Acute, late-day stress may be harder on our bodies, say researchers at Japan’s Hokkaido University. They measured the levels of the stress hormone cortisol in 27 young, healthy volunteers, and then put them through 15 minutes of stressful events that included making a speech and doing mental math. Half of the volunteers were tested two hours after awakening, the other group 10 hours after awakening. The subjects’ levels of cortisol, which helps provide the body with energy in the face of a perceived need for fight or flight, rose strongly in the morning, but not in the evening, suggesting that the human body is more equipped to deal with stress early in the day and becomes more vulnerable later.
This article appears in the April 2019 issue of Natural Awakenings.
For those interested in composting but don’t know where to begin, the City of Milwaukee Department of Public Works, along with Keep Greater Milwaukee Beautiful and the Milwaukee Public Library, will host a free “Introduction to Basic Backyard Composting” class this summer on multiple dates.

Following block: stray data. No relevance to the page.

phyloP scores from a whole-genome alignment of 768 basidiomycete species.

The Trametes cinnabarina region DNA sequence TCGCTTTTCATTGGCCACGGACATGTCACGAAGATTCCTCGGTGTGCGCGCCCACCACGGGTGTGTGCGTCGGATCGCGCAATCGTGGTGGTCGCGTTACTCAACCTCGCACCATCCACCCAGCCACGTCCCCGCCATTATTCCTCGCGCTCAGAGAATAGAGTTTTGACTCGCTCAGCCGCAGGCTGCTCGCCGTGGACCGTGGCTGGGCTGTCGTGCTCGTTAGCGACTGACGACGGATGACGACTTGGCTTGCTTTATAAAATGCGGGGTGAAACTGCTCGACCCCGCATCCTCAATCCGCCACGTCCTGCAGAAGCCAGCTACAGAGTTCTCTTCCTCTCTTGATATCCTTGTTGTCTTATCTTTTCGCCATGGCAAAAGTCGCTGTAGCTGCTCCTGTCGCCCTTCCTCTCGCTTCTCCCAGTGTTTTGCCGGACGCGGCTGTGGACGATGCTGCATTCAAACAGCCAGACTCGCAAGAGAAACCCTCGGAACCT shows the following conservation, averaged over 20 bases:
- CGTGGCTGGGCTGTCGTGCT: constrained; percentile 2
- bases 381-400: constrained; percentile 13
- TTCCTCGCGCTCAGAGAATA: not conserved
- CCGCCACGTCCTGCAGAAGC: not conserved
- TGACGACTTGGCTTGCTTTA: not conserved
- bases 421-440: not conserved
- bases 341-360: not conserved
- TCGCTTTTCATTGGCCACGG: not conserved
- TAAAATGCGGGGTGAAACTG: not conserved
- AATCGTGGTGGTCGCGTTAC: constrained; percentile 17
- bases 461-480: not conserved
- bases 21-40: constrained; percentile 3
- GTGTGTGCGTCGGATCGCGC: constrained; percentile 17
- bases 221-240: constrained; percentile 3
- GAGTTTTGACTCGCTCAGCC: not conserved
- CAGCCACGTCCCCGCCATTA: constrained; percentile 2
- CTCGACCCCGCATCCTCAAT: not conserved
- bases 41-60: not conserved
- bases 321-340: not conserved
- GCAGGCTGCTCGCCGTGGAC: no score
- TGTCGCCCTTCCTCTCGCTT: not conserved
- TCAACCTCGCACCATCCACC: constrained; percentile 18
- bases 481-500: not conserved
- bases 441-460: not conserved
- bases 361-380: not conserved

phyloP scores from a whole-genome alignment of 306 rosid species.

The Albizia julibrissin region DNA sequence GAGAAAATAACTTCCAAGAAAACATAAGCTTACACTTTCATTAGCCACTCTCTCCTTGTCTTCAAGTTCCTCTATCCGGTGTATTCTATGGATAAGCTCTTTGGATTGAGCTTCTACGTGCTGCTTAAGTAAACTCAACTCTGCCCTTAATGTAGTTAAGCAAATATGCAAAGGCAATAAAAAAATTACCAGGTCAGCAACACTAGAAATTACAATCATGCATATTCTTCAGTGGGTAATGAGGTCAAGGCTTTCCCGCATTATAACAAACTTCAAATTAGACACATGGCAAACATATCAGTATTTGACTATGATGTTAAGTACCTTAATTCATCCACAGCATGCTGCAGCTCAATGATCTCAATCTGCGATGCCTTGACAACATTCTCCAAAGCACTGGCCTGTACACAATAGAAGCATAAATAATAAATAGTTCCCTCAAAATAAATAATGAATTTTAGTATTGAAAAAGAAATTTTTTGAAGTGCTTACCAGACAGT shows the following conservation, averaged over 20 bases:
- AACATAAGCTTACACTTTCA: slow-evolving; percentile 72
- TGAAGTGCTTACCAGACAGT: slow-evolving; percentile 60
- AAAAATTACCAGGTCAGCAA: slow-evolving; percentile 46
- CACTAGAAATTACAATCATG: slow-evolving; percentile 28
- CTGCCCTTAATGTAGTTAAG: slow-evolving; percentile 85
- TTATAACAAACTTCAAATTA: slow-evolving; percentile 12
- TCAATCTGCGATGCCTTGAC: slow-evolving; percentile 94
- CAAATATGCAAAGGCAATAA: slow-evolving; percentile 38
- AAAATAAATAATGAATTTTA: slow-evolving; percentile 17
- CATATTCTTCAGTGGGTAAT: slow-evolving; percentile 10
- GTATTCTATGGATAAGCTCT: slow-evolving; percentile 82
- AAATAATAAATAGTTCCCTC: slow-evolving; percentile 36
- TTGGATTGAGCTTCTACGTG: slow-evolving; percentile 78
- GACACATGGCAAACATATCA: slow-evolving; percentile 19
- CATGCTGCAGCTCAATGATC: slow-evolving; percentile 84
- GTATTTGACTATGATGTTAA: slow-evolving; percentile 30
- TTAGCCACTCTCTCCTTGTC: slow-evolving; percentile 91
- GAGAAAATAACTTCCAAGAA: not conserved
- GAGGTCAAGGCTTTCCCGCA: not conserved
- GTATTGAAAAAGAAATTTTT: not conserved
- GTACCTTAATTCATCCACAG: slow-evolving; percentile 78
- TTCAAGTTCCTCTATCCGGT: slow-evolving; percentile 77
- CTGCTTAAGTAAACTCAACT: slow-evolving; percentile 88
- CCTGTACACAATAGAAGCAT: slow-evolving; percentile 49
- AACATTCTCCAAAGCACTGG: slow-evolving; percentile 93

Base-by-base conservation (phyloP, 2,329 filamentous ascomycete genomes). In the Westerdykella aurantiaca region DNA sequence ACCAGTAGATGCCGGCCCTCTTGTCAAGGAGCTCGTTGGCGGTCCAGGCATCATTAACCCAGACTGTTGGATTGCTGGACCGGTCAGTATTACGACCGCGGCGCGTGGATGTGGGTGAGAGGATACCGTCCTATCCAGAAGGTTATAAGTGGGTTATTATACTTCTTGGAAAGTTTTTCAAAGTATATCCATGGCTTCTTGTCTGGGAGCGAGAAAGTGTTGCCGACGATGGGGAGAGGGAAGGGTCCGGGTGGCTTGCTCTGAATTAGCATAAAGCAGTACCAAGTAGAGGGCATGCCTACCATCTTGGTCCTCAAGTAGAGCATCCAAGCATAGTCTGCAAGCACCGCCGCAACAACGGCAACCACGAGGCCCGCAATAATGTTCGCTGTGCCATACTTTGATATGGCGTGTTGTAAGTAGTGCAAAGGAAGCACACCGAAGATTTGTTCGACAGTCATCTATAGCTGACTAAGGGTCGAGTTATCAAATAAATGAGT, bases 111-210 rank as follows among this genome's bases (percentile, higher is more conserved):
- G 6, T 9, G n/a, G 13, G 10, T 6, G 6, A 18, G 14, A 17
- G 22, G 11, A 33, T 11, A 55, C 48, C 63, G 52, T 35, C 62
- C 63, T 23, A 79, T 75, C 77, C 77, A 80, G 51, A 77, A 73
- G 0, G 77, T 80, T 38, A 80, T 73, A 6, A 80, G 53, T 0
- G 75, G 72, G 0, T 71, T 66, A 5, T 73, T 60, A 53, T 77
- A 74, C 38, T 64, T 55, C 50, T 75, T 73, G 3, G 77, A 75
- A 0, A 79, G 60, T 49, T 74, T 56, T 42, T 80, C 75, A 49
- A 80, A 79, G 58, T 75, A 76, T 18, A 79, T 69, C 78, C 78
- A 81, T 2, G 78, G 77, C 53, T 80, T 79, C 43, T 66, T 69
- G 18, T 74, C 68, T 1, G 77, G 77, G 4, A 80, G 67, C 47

Kelly Kolodzinski, owner of Renew Holistic Wellness, and Emily Yenor of 1212 Bodyworks, will host an engaging evening as they dive into their favorite ways to dissolve stress through movement, nutrition and mindfulness.
But Wisconsin For Safe Technology, an environmental group that has been monitoring the impacts of 5G towers on human health and the environment, cites myriad peer-reviewed studies that linked exposure to wireless radiation with a long list of acute and chronic health problems including cancer, neurological and cognitive harm, among many others.
Today’s barrage of junk food ads can easily influence kids for the worse, but 10 strategies, including visiting farmers’ markets, teaching cooking skills and implementing device-free family meals, can help them choose to eat better.